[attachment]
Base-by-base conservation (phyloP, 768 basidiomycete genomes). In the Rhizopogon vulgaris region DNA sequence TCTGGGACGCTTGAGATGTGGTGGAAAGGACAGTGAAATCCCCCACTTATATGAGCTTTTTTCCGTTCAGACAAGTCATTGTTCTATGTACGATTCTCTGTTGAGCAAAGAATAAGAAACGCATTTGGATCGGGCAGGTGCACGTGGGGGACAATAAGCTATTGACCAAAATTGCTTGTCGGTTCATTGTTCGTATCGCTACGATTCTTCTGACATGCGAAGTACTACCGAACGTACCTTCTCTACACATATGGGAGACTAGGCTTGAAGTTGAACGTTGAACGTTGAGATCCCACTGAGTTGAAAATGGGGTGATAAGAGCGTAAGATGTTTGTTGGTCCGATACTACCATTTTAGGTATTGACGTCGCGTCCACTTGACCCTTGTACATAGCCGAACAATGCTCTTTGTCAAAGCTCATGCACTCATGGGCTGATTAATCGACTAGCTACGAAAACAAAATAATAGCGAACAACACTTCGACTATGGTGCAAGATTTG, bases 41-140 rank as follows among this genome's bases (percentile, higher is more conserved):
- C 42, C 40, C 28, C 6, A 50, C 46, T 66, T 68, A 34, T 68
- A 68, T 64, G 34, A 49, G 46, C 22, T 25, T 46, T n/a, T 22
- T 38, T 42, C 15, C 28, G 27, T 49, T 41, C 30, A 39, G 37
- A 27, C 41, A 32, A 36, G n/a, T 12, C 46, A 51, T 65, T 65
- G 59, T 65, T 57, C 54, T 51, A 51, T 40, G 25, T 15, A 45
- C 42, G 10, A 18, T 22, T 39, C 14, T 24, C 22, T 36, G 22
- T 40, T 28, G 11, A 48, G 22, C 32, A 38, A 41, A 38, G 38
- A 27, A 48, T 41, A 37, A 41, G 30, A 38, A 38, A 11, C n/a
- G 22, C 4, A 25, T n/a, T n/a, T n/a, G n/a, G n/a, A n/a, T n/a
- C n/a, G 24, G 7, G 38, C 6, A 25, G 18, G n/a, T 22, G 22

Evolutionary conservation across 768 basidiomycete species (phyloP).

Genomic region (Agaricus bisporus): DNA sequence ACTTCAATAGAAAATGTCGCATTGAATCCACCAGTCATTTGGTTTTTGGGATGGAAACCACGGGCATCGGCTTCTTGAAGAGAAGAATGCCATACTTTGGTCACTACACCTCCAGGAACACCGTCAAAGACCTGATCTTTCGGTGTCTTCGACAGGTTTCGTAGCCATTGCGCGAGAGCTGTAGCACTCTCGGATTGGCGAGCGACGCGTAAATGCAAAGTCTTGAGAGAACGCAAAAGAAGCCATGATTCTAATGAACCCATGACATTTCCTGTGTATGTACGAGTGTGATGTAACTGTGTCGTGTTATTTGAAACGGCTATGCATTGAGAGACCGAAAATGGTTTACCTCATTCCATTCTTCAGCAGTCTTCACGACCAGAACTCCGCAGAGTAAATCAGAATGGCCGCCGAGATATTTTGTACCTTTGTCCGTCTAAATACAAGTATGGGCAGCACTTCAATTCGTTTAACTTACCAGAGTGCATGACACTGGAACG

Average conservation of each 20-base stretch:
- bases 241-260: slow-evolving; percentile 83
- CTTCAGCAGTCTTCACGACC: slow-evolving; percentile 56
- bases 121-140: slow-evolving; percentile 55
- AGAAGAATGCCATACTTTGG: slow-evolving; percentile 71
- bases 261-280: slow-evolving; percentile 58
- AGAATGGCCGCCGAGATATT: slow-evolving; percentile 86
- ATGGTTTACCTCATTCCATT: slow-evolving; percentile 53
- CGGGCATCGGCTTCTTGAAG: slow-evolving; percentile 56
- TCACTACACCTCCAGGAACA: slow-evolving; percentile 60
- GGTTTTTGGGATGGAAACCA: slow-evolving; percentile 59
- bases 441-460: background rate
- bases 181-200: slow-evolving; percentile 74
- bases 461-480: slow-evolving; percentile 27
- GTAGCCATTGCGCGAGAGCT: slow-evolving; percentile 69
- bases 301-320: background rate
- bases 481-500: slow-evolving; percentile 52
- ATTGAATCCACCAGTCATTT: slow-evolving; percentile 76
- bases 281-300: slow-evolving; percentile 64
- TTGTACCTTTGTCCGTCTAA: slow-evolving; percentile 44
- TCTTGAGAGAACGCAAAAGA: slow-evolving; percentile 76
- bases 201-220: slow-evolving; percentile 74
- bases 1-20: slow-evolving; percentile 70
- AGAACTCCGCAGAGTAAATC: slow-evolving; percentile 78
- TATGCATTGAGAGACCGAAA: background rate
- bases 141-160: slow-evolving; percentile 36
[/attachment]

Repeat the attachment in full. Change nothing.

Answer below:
Base-by-base conservation (phyloP, 768 basidiomycete genomes). In the Rhizopogon vulgaris region DNA sequence TCTGGGACGCTTGAGATGTGGTGGAAAGGACAGTGAAATCCCCCACTTATATGAGCTTTTTTCCGTTCAGACAAGTCATTGTTCTATGTACGATTCTCTGTTGAGCAAAGAATAAGAAACGCATTTGGATCGGGCAGGTGCACGTGGGGGACAATAAGCTATTGACCAAAATTGCTTGTCGGTTCATTGTTCGTATCGCTACGATTCTTCTGACATGCGAAGTACTACCGAACGTACCTTCTCTACACATATGGGAGACTAGGCTTGAAGTTGAACGTTGAACGTTGAGATCCCACTGAGTTGAAAATGGGGTGATAAGAGCGTAAGATGTTTGTTGGTCCGATACTACCATTTTAGGTATTGACGTCGCGTCCACTTGACCCTTGTACATAGCCGAACAATGCTCTTTGTCAAAGCTCATGCACTCATGGGCTGATTAATCGACTAGCTACGAAAACAAAATAATAGCGAACAACACTTCGACTATGGTGCAAGATTTG, bases 41-140 rank as follows among this genome's bases (percentile, higher is more conserved):
- C 42, C 40, C 28, C 6, A 50, C 46, T 66, T 68, A 34, T 68
- A 68, T 64, G 34, A 49, G 46, C 22, T 25, T 46, T n/a, T 22
- T 38, T 42, C 15, C 28, G 27, T 49, T 41, C 30, A 39, G 37
- A 27, C 41, A 32, A 36, G n/a, T 12, C 46, A 51, T 65, T 65
- G 59, T 65, T 57, C 54, T 51, A 51, T 40, G 25, T 15, A 45
- C 42, G 10, A 18, T 22, T 39, C 14, T 24, C 22, T 36, G 22
- T 40, T 28, G 11, A 48, G 22, C 32, A 38, A 41, A 38, G 38
- A 27, A 48, T 41, A 37, A 41, G 30, A 38, A 38, A 11, C n/a
- G 22, C 4, A 25, T n/a, T n/a, T n/a, G n/a, G n/a, A n/a, T n/a
- C n/a, G 24, G 7, G 38, C 6, A 25, G 18, G n/a, T 22, G 22

Evolutionary conservation across 768 basidiomycete species (phyloP).

Genomic region (Agaricus bisporus): DNA sequence ACTTCAATAGAAAATGTCGCATTGAATCCACCAGTCATTTGGTTTTTGGGATGGAAACCACGGGCATCGGCTTCTTGAAGAGAAGAATGCCATACTTTGGTCACTACACCTCCAGGAACACCGTCAAAGACCTGATCTTTCGGTGTCTTCGACAGGTTTCGTAGCCATTGCGCGAGAGCTGTAGCACTCTCGGATTGGCGAGCGACGCGTAAATGCAAAGTCTTGAGAGAACGCAAAAGAAGCCATGATTCTAATGAACCCATGACATTTCCTGTGTATGTACGAGTGTGATGTAACTGTGTCGTGTTATTTGAAACGGCTATGCATTGAGAGACCGAAAATGGTTTACCTCATTCCATTCTTCAGCAGTCTTCACGACCAGAACTCCGCAGAGTAAATCAGAATGGCCGCCGAGATATTTTGTACCTTTGTCCGTCTAAATACAAGTATGGGCAGCACTTCAATTCGTTTAACTTACCAGAGTGCATGACACTGGAACG

Average conservation of each 20-base stretch:
- bases 241-260: slow-evolving; percentile 83
- CTTCAGCAGTCTTCACGACC: slow-evolving; percentile 56
- bases 121-140: slow-evolving; percentile 55
- AGAAGAATGCCATACTTTGG: slow-evolving; percentile 71
- bases 261-280: slow-evolving; percentile 58
- AGAATGGCCGCCGAGATATT: slow-evolving; percentile 86
- ATGGTTTACCTCATTCCATT: slow-evolving; percentile 53
- CGGGCATCGGCTTCTTGAAG: slow-evolving; percentile 56
- TCACTACACCTCCAGGAACA: slow-evolving; percentile 60
- GGTTTTTGGGATGGAAACCA: slow-evolving; percentile 59
- bases 441-460: background rate
- bases 181-200: slow-evolving; percentile 74
- bases 461-480: slow-evolving; percentile 27
- GTAGCCATTGCGCGAGAGCT: slow-evolving; percentile 69
- bases 301-320: background rate
- bases 481-500: slow-evolving; percentile 52
- ATTGAATCCACCAGTCATTT: slow-evolving; percentile 76
- bases 281-300: slow-evolving; percentile 64
- TTGTACCTTTGTCCGTCTAA: slow-evolving; percentile 44
- TCTTGAGAGAACGCAAAAGA: slow-evolving; percentile 76
- bases 201-220: slow-evolving; percentile 74
- bases 1-20: slow-evolving; percentile 70
- AGAACTCCGCAGAGTAAATC: slow-evolving; percentile 78
- TATGCATTGAGAGACCGAAA: background rate
- bases 141-160: slow-evolving; percentile 36